You are not alone there are many other people in your situation. A support group is only a phone call away.

Commonly asked questions

Q & A

Why me? It is a good question and one that many people will ask. The short answer is – we don’t know. Scientists are working hard to find out why some people develop lupus while others do not. The answer may be the key to warding off the disease before it takes hold.
Is lupus genetic? There is good evidence that genetics play a role in deciding who will develop lupus. But just how large a role that is differs from person to person. Some people are more susceptible, genetically, to developing the disease. Whether or not they actually develop lupus may depend on their lifestyle or which viruses or medications they come into contact with.
Can other people ‘catch’ my lupus? Lupus is NOT infectious. There is no need for you to quarantine yourself.
Can I take oral contraceptives (the pill)? You will need to discuss this with your doctor, but in many women with lupus, oral contraceptives can be used without problems.
Do certain things trigger lupus flares? While there are no universally accepted triggers, you may find that sun exposure, certain foods, medications or activities affect your condition. Emotional stress is commonly implicated in lupus flares. It may be useful to keep a note of the things you did or ate prior to a lupus flare – this may help you to identify any triggers.
Am I going to have lupus for life? At present there is no "cure" for lupus, but there is effective medication that will bring the disease under control – often permanently. As you grow older, it is likely that the disease will settle down.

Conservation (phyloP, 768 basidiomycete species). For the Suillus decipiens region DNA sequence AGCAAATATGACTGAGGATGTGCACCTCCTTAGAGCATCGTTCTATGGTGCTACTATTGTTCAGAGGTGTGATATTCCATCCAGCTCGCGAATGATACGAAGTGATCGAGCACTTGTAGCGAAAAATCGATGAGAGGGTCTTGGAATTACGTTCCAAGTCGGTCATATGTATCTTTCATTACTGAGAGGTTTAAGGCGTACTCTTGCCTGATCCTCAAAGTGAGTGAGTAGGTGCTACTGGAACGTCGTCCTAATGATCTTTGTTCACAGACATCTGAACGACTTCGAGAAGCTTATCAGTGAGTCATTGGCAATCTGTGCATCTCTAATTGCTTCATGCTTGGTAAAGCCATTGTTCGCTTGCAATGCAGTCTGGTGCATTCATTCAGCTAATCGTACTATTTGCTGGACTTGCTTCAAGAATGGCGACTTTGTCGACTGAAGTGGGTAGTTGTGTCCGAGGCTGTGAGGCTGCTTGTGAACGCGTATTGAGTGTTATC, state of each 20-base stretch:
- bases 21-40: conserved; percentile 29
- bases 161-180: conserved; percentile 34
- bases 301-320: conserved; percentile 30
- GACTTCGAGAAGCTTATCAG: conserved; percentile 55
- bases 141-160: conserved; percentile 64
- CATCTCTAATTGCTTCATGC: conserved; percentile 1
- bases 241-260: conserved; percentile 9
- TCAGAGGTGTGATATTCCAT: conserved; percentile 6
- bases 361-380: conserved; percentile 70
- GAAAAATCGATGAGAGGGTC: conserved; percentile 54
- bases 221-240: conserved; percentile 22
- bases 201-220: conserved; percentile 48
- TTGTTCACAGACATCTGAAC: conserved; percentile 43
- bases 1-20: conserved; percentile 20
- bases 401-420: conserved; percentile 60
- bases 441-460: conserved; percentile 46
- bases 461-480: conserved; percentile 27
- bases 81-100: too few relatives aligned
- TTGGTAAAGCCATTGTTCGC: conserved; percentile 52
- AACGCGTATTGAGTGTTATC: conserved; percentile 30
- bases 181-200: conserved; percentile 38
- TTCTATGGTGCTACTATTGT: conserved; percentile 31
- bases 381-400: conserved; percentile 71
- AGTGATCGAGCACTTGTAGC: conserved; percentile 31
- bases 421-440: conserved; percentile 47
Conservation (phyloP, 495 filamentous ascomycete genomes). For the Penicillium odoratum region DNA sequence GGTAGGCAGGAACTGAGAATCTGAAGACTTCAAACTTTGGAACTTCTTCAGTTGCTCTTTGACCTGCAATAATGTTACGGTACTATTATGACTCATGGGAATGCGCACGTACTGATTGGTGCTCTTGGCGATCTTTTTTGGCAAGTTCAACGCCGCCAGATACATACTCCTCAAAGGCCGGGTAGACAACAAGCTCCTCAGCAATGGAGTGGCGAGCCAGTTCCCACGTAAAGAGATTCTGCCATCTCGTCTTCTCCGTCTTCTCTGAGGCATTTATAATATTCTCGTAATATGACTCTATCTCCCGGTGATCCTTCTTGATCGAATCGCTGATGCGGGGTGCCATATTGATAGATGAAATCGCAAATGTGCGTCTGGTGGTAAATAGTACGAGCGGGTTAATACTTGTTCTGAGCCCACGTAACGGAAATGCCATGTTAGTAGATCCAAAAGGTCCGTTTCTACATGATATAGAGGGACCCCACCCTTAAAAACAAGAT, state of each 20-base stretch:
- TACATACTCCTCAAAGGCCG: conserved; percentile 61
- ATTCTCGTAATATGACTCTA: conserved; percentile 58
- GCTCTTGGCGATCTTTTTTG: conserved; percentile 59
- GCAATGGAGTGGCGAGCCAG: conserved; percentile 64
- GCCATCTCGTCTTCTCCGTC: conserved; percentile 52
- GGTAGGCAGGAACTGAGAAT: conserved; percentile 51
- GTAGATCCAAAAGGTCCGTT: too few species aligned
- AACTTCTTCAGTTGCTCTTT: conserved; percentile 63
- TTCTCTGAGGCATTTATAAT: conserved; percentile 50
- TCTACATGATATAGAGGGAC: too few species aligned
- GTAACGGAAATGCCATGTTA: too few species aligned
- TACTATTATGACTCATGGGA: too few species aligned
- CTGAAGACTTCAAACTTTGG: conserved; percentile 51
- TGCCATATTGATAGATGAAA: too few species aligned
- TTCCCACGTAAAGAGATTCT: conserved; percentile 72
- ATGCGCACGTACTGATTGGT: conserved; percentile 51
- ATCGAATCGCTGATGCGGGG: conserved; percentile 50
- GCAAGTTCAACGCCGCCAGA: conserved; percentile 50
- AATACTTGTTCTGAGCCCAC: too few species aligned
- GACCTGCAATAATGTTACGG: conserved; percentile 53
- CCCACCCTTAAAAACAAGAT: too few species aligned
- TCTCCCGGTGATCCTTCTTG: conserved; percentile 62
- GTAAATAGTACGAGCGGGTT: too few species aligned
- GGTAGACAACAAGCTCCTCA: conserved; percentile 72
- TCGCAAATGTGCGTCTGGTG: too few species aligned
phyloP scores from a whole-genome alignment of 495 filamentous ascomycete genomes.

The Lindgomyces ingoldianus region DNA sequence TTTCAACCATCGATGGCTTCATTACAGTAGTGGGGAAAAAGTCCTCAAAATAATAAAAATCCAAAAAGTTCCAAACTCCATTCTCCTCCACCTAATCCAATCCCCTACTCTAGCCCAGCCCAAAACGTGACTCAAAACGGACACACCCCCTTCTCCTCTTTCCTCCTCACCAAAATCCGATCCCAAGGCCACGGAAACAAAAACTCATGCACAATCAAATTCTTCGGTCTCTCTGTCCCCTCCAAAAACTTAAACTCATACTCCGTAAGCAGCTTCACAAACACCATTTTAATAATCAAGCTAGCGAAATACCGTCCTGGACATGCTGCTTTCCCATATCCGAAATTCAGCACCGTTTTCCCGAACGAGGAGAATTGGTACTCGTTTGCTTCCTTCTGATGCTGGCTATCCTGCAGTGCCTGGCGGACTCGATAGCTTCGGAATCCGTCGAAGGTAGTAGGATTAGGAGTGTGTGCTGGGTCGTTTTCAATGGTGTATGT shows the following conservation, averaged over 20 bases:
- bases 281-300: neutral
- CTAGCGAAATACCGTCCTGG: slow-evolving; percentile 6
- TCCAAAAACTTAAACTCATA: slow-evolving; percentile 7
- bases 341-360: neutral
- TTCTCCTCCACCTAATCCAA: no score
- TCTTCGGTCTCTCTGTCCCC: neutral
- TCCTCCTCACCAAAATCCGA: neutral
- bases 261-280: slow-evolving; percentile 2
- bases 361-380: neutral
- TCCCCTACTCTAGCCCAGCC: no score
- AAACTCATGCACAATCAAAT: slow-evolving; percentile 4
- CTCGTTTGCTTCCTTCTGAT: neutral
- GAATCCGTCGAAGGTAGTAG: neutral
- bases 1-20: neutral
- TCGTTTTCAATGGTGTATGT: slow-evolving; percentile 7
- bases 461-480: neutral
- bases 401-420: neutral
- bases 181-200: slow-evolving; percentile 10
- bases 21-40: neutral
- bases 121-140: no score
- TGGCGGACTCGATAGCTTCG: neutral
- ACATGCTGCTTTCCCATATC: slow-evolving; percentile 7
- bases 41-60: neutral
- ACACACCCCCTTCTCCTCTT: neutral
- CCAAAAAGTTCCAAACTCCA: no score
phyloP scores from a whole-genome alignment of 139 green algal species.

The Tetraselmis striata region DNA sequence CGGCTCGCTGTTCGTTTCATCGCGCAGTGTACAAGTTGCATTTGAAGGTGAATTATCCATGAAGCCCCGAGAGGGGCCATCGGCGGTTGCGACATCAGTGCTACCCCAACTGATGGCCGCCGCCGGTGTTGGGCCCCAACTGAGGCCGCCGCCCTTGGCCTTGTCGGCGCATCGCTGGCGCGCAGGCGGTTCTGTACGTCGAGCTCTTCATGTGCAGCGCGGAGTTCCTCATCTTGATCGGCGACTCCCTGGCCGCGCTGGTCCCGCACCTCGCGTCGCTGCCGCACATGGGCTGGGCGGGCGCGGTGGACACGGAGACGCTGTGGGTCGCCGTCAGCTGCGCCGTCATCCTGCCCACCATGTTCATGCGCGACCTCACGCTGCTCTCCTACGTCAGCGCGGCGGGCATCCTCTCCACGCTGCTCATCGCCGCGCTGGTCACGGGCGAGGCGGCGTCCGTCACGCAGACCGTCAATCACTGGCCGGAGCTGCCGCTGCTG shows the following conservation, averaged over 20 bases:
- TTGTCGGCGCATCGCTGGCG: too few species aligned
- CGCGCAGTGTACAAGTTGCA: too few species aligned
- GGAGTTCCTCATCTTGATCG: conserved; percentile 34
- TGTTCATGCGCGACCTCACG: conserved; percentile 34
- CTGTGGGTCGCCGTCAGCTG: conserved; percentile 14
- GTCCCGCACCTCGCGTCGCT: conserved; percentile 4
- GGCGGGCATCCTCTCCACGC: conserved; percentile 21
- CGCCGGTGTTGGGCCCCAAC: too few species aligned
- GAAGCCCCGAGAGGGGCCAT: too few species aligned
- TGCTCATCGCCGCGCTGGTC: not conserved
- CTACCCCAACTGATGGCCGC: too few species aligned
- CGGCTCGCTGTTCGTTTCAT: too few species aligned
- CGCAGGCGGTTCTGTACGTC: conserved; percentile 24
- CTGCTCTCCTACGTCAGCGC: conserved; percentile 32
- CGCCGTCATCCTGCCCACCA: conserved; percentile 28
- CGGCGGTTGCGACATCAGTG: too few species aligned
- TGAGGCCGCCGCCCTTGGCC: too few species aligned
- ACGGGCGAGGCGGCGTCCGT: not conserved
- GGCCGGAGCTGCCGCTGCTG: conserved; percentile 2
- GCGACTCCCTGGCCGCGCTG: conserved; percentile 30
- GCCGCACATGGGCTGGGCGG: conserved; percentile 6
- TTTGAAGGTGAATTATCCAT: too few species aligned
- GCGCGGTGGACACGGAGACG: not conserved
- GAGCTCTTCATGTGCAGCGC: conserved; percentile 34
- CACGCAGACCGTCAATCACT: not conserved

Is there a special diet I should follow? No, but you should eat a healthy, nutritious and well-balanced diet and try to maintain ideal body weight. If you know that a particular food triggers your lupus, it is obviously wise to avoid it.


Where can I go for further information and support

If you have any questions about lupus or your medication, you should ask your doctor. In addition, there are a number of lupus associations and support groups across Australia that can provide invaluable help to lupus patients.

These organisations provide support and information to patients and their families, as well as promote understanding and awareness of the condition in the community. Further research and development in lupus and its treatment is funded by the efforts of these organisations.

Contact your nearest Australian Lupus Association or support group at the address listed below:

Lupus Association of NSW Inc PO Box 89
North Ryde NSW 1670

Tel 02 9878 6055
Fax 02 9878 6049

Freecall (NSW Country & Interstate )
1800 802 088
Lupus Australia, Qld Inc P.O. Box 974
Kenmore QLD 4069

Tel 07 3878 9553
Fax 07 3878 9557
Lupus Group of WA PO Box X2213
Perth WA 6847

Tel 08 9224 3144
Fax 08 9224 3144
Lupus Association of Tasmania PO Box 639
Launceston TAS 7250

Tel 03 6331 9940
Scleroderma/Lupus Support Society Inc Scleroderma/Lupus Support Society Inc.
PO Box 373
Warners Bay NSW 2282
Ph. 0249 214095
Fax 0249 855347

The history of Lupus

- Lupus through the ages
Lupus was first described way back in the time of Hippocrates in Ancient Greece.

- The history of lupus

"Lupus" means "wolf" in Latin. There are at least two explanations why the word "lupus" was chosen to describe the disease we now know as systemic lupus erythematosus.

One explanation is that lupus was so named because the common butterfly rash seen on the cheeks and nose of many lupus patients is similar to the facial markings of a wolf. An alternative explanation relates to the early use of the word "lupus" to describe skin ulcers. In the sixteenth century, certain skin ulcers were compared to a hungry wolf eating the sufferer’s flesh.

In the 1800s doctors named another disease involving skin lesions "lupus erythematosus". These lesions were not ulcers but rather were red regions where the skin was thinner than normal.

When doctors discovered that a bacterium was responsible for many of the skin ulcers that were called lupus and that these ulcers cleared up with antibiotic treatment, they realised that lupus erythematosus was a separate condition. It was not until 1872 that doctors realised lupus erythematosus affected parts of the body other than the skin. The condition was given the name lupus erythematosus disseminatus, and the first of the symptoms were documented.

Proudly sponsored by an educational grant from Sanofi-Synthelabo